I own more books by Joan Didion than I can count. Some are in my dorm room, piled on my window sill overlooking East Tenth Street. Some are on my IKEA bookshelf at my family home in the suburbs of New York. It’s as if these books are children living in a split custody situation. They shuttle back and forth between houses constantly.
Perhaps I don’t want to count them because that would quantify my love for their author. Her importance in my life should not be diminished to a number. Any number would be too small and there is more to this obsession than just my collection of books.
Her wisdom surrounds me in my daily life. There is a portrait of her above my desk— clad in a floral blouse with a cigarette balancing between her fingers, her dark eyes stare at me as I write. My computer background is a black-and-white photograph of her smoking up against a Stingray car. My laptop has a sticker on its cover reminding me of why I write, in her words: “I write entirely to find out what I’m thinking, what I’m looking at, what I see and what it means. What I want and what I fear”.
Each time the New Yorker publishes an article about her, I receive a link from my best friend, both grandparents, and my mother. Each time one of those people reads a book by her, they notify me. In fact, this New Year’s Eve, as my grandfather and I sat side by side on the couch, we realized that we were both reading “Slouching Towards Bethlehem.”
I decorate my life with her face and her words because I want to be her. The more I see her, the more inspired I feel.
It was at my local bookstore, Anderson’s Bookshop in Larchmont, New York, that I first picked up a Joan Didion book. I was interning for the business. As I organized the Essays shelf, my eyes glazed over the name Didion. It was printed down the spine of a light pink book. I pulled it off of the shelf and studied its cover. I saw the words “Let Me Tell You What I Mean” next to a photo of Didion’s face— the same one that now hangs above my desk.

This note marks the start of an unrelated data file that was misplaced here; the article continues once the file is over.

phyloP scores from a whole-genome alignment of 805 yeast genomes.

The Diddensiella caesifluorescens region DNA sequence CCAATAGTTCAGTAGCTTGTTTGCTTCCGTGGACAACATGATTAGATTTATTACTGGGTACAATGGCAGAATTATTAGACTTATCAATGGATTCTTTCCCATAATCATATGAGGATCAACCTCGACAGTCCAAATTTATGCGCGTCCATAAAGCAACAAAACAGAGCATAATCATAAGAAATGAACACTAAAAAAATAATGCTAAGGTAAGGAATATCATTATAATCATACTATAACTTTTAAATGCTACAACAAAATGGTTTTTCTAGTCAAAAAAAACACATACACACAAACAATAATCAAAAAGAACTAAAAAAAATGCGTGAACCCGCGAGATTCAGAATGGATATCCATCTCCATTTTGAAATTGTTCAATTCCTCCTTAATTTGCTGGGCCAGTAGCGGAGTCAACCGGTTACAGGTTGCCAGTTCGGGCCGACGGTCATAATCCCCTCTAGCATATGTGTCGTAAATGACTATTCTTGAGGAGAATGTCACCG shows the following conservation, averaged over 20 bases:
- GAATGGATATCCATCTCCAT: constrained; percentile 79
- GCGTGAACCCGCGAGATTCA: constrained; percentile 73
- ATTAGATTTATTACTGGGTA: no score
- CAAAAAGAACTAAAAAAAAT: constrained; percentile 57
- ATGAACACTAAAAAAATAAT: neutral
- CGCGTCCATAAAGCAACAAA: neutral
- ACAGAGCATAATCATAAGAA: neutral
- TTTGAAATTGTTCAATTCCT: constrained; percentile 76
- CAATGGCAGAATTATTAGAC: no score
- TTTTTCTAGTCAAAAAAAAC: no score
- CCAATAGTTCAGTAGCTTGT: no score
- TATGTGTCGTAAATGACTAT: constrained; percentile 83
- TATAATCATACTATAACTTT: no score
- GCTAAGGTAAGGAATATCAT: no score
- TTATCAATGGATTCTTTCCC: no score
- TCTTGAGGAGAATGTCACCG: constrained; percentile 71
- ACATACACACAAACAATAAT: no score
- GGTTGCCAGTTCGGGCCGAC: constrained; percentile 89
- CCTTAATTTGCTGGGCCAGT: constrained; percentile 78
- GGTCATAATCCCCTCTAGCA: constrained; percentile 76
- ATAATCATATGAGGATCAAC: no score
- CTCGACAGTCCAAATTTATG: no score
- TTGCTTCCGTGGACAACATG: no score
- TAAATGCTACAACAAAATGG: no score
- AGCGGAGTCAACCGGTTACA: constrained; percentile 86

I walked up to the owner, Paulene, at the store’s counter and told her I was going to buy it.
“Just take it. And don’t tell Jenny,” she whispered to me. Jenny did the financials. I took it home.
I was recovering from COVID-19 at this time and most of my life was spent on the couch reading. I averaged two books a day. Needless to say, I finished my first Didion within a few hours.
I had never encountered such magnificent prose. I was electrified by her style when reading a description of Robert Mapplethorpe’s subjects in the essay “Some Women:”
Most were New York women, with the familiar New York edge. Most were conventionally “pretty,” even “beautiful,” or rendered so not only by the artifices of light and makeup but by the way they presented themselves to the camera: They were professional women, performers before the camera. They were women who knew how to make their way in the world.
I was blown away by this essay, particularly because I had always admired New York women. I had always wanted to be one— hence my application to nearly every New York City university. I never could explain what it was about these women that drew me to them. Suddenly, I read Didion, and I could explain it. Her writing was magical to me.
In the preface to Los Angeles Notebook by Didion in “The Art of Fact: A Historical Anthology of Literary Journalism,” Ben Yagoda writes “One thing— maybe the only thing— Joan Didion and Frank Sinatra have in common is The Voice: you could never hear a phrase of Sinatra’s or read a line of Didion’s and think it was the creation of anybody else.”
I was enamored by this voice of hers and I needed to have a voice this strong.
Before I had even read “The White Album,” one of her most famous books, I lived my life by perhaps its most well-known excerpt: “We tell ourselves stories in order to live.” I have always written stories. True and made up.I have always been consumed by words, by books, by pen and paper.
My first notebook was bubblegum pink and marbled and it was filled with a horribly written novel by my five-year-old self. I never took my love for words too seriously. Everyone reads; writing was just a self-mandated bedtime activity.
Didion was the first writer who showed me that I could do this for the rest of my life. I could tell stories seriously.
These days, I write in a “Mon Carnet De Poche” notebook. Its rough pages are full of attempts to emulate beautiful prose in my stories about artists and women and reproductive rights. I want to make just a fraction of the difference that Didion made in the world with her literary journalism.
Not only will I tell myself stories in order to live, but these stories will be the things that make me a living. And I will do it in her honor.